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Once Upon a Summertime

Once Upon a Summertime

One of the most difficult songs to sing well is Once Upon Summertime. Written in 1954 by Michel Legrand, French music producer Eddie Barclay and French songwriter Eddy Marnay, the slow waltz originally was entitled La Valse des Lilas (or The Lilac Waltz). In the late 1950s, the song was given English lyrics by Johnny Mercer to make the melody accessible to singers in the American and English markets. Blossom Dearie was first to record the song with Mercer's words ...

Irene Kral: Live in 1977

Irene Kral: Live in 1977

In 1975 and '78, singer Irene Kral released what were arguably her finest small-group albums—Where Is Love and Gentle Rain, respectively, for the Choice label. She was accompanied only by pianist Alan Broadbent. [Photo above of Irene Kral with daughters Jodi, left and Melissa, from Being Irene Kral's Daughter by Jodi Burnett] A month after the second album was recorded and a bunch of months before it came out in 1978, Kral and Alan appeared with bassist Frank De La ...

Blossom Dearie on Dusty

Blossom Dearie on Dusty

One of my favorite Blossom Dearie albums is That's Just The Way I Want to Be. Recorded in London in early 1970 for the European Fontana label, the album features all hip, pop originals, most of which you've never heard before. Blossom is impossibly vulnerable and delicate on the record. Nestled among the album's gems is my favorite Blossom Dearie song—Dusty Springfield. Last week, I was emailing with singer  and poet Arlene Corwin in Sweden, and it turns out she ...

Tiny Grimes on Prestige

Tiny Grimes on Prestige

In the 1950s, musicians who could play jazz, blues and R&B increased their income considerably. Guitarist Tiny Grimes was one of those who could switch around depending on the recording and touring opportunity. For much of the early and mid-1950s, Grimes was on the road extensively fronting an R&B group called Tiny Grimes and His Rocking Highlanders. In 1957 and '58, the blues went through a revival of sorts as rock 'n' roll grew increasingly popular. In '58, Chuck Berry, ...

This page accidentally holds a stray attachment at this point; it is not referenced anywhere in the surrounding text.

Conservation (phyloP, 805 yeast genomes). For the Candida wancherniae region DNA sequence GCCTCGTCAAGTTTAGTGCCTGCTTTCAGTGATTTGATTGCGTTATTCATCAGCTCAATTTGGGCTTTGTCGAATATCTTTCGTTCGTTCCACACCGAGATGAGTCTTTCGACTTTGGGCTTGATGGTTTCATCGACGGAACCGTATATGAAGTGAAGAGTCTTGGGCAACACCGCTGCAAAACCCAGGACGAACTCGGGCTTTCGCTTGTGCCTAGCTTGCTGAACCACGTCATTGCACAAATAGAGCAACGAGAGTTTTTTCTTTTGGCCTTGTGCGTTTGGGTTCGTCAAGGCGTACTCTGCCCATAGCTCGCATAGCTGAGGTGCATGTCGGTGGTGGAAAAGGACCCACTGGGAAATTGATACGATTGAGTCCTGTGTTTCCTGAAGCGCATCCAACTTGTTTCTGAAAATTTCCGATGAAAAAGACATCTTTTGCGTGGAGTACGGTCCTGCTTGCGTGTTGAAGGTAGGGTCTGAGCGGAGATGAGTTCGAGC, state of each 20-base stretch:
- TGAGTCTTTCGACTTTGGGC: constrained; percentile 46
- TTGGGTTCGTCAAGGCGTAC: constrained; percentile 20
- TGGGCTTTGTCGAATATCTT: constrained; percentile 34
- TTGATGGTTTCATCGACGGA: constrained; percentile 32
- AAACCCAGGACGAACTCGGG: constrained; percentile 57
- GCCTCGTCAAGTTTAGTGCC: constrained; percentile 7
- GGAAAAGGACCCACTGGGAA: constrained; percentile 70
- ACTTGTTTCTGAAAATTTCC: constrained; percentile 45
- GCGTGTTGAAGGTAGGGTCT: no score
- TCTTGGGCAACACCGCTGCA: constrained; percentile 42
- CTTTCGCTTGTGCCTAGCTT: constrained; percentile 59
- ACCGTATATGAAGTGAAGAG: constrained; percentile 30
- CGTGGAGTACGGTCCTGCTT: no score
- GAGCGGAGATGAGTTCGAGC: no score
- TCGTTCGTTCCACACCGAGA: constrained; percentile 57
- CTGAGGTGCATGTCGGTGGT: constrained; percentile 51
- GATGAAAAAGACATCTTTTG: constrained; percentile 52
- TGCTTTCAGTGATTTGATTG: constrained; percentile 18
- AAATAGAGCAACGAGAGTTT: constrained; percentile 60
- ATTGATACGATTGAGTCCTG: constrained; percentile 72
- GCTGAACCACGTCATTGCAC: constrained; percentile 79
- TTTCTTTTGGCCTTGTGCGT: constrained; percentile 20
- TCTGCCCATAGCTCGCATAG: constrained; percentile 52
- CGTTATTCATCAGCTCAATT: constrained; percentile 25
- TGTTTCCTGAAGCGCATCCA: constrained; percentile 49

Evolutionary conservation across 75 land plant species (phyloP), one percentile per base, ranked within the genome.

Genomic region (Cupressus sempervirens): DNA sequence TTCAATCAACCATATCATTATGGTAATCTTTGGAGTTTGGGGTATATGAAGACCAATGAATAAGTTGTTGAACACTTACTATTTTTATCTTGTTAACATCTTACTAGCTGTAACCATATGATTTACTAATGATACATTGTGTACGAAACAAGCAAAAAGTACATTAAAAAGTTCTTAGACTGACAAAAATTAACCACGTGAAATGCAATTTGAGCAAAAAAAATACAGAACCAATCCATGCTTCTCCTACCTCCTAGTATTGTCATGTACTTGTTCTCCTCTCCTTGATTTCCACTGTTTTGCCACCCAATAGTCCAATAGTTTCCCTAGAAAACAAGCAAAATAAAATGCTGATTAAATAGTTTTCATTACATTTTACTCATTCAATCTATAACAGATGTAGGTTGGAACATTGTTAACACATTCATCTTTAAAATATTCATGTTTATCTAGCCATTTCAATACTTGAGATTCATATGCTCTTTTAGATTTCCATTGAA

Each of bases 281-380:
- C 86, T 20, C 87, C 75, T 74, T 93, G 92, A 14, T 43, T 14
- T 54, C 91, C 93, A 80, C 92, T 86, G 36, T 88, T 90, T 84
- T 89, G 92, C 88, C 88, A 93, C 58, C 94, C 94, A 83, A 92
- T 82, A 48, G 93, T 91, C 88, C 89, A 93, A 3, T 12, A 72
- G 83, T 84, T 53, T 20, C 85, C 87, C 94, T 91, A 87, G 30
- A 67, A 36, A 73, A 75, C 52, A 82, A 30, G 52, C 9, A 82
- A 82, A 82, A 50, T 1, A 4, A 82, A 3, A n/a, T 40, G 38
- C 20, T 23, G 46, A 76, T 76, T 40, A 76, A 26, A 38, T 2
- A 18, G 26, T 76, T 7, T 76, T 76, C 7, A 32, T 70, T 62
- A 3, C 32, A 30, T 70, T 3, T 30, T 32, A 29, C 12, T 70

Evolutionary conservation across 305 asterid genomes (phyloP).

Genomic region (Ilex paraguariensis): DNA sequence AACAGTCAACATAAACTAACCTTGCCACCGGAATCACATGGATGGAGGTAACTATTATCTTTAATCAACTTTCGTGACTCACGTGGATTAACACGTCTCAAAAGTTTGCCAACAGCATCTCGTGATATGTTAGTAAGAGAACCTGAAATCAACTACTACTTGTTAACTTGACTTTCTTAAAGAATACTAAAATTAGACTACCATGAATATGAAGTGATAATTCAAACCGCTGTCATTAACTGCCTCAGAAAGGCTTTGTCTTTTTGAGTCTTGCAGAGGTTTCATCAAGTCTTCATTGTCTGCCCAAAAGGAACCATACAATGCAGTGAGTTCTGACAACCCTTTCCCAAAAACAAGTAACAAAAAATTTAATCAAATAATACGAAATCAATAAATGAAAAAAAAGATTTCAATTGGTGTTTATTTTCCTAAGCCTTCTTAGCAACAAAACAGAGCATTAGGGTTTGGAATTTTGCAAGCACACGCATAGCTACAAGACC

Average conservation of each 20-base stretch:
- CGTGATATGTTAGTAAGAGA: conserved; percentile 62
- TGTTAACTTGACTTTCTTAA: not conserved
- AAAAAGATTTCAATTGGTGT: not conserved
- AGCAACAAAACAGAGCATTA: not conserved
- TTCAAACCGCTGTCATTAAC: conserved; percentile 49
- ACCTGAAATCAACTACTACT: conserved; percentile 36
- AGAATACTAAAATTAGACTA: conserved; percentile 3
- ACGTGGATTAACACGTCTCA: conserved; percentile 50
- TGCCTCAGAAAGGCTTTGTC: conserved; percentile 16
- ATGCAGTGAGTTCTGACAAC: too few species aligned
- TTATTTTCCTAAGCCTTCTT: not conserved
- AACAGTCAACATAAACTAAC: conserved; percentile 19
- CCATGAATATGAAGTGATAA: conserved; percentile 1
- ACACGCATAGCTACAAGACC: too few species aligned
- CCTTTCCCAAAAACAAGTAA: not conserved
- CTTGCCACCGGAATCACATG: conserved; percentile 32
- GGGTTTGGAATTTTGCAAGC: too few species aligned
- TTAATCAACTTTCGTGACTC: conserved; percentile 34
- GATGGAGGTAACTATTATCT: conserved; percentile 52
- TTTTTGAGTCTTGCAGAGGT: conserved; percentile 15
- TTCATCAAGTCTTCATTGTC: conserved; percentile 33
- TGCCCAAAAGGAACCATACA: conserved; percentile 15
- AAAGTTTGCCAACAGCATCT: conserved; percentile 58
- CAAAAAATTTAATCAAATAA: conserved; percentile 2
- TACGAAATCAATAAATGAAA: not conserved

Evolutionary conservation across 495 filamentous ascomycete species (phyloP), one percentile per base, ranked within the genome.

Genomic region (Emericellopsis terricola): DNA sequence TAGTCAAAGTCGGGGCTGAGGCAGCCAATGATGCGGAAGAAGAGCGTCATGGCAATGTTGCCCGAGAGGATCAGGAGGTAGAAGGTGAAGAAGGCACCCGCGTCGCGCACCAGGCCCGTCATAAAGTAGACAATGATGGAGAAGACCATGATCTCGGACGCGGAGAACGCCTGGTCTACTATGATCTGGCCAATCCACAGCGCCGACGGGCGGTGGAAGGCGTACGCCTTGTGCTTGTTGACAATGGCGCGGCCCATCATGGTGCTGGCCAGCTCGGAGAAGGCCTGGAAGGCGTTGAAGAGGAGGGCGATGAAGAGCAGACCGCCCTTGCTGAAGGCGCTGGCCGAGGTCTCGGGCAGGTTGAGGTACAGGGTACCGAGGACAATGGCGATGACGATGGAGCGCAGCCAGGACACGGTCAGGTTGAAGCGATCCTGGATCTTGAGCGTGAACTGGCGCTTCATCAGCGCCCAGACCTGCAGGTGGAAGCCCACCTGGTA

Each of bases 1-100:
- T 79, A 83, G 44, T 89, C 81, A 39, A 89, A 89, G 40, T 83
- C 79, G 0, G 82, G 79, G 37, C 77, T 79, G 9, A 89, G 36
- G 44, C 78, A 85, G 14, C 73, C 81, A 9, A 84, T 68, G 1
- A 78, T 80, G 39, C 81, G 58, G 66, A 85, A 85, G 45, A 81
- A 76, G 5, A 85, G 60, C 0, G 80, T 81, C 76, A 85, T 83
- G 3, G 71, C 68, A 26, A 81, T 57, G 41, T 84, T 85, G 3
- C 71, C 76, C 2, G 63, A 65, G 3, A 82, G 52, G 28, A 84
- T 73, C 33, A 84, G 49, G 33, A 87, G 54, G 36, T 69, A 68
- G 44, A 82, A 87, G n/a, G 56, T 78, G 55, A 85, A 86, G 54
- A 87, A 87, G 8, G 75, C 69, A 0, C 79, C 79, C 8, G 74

StLJN Saturday Video Showcase: The "lost" ensembles of Miles Davis

StLJN Saturday Video Showcase: The "lost" ensembles of Miles Davis

This week, let's take a look at some history related to the most important jazz musician to come from the St. Louis area, Miles Davis. As a bandleader, Davis had many celebrated groups over the years, such as the “Birth of the Cool" nonet; the six-piece ensemble that recorded Kind of Blue; the first “great quartet" of the 1950s featuring John Coltrane; and its successor in the 1960s with Tony Williams, Ron Carter, Herbie Hancock, and Wayne Shorter. All of ...

Buddy & Ella Johnson: Walk 'Em

Buddy & Ella Johnson: Walk 'Em

Back in the early 1950s, R&B was still largely unknown by white radio listeners and record buyers. Marketed to adults in Black urban neighborhoods on jukeboxes in corner bars and clubs, R&B's dance beat picked up where swing left off and modern jazz began. Swing dancing faded after World War II as marriage rates climbed. Many swing bands also cut back on touring in the late '40s due to fewer clubs thanks to higher taxes on venues that allowed dancing. ...

Herbie Nichols: The Third World

Herbie Nichols: The Third World

In a crowded 1950s jazz universe where every pianist had a distinct artistic footprint, Herbie Nichols was among the most singular. Often compared by critics to Thelonious Monk and Bud Powell, Nichols wasn't really much like either keyboard giant. If anything, Nichols' brooding style probably had more in common with Hungarian composer-pianist Béla Bartók and the dark Russian composers he admired as a child. Now, with perspective, he sounds like the father of the churning, modal approach pioneered by piano ...

Gábor Szabó: Gypsy '66

Gábor Szabó: Gypsy '66

Mainstream jazz in the 1960s had a distinct sound. Artists such as Paul Desmond, Jim Hall, Wes Montgomery, Wayne Shorter, Gary Burton, Bill Evans, Miles Davis, Horace Silver and others were influenced by the emerging young-adult scene that ran parallel to the teenage youthquake. Sixties jazz was eclectic and shaded by the revolution in pop music, in some cases stormy and pointed and in others gentle and mystical. One musician whose contribution in the '60s and '70s is overlooked is ...


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